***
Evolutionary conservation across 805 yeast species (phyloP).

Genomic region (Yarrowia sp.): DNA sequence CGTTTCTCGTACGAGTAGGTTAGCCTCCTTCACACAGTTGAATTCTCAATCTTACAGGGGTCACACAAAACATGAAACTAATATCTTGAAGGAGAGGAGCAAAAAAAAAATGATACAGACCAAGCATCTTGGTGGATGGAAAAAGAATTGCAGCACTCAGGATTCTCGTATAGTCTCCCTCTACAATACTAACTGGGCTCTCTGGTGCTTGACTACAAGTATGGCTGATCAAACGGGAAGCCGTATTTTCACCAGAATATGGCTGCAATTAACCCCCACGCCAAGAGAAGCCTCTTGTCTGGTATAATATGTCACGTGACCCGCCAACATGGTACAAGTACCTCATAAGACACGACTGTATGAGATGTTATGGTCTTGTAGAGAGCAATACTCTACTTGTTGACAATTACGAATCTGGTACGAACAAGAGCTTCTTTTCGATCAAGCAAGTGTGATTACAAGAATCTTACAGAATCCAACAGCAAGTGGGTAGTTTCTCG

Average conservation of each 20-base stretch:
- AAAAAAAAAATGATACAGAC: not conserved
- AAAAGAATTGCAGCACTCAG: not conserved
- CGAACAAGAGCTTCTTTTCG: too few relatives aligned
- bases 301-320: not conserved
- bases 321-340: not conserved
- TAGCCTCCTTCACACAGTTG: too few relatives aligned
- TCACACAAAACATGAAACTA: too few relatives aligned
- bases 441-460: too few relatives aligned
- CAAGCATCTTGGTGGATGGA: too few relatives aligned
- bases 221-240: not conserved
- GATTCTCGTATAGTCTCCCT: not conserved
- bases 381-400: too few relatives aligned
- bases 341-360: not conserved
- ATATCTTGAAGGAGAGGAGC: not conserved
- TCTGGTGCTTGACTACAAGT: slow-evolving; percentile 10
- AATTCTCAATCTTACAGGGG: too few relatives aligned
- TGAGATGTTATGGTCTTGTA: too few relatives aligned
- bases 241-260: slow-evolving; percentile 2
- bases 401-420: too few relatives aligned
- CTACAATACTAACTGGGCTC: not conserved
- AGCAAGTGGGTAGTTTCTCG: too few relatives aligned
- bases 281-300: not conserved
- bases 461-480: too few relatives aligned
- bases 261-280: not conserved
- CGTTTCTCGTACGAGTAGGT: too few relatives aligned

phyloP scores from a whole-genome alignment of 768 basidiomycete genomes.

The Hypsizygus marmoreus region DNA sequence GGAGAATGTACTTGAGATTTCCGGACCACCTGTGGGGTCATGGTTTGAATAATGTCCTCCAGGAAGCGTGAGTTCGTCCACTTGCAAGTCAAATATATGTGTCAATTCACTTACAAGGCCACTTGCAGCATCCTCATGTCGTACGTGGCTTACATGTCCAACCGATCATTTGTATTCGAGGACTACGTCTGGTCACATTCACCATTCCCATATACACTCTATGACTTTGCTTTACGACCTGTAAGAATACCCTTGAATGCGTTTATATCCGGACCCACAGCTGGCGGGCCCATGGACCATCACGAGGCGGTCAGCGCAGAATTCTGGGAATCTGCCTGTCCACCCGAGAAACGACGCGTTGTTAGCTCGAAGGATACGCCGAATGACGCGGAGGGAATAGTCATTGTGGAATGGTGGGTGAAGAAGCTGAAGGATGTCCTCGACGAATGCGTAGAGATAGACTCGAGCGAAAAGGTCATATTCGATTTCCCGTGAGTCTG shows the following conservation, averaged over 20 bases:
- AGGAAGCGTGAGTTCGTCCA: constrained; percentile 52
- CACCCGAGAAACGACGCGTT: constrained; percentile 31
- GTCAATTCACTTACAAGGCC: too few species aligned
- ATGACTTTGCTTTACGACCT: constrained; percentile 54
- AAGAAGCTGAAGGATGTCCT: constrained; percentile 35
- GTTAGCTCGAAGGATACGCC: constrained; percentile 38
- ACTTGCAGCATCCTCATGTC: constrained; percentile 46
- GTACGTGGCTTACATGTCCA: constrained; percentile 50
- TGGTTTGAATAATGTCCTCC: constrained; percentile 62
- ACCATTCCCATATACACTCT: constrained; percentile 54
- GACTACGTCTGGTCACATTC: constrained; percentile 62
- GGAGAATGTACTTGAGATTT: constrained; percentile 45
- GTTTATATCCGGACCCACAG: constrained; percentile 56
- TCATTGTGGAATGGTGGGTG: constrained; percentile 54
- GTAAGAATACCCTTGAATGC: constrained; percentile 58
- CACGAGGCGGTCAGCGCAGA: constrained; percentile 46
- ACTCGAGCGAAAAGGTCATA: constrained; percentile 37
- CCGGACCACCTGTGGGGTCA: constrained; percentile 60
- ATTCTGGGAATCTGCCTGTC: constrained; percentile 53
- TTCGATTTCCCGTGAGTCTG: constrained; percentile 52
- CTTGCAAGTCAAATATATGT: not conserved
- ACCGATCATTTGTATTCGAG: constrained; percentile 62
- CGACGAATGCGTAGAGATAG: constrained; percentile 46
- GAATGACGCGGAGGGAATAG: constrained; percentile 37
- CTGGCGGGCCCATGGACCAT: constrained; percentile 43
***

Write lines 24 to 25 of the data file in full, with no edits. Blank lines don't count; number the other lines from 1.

- AGCAAGTGGGTAGTTTCTCG: too few relatives aligned
- bases 281-300: not conserved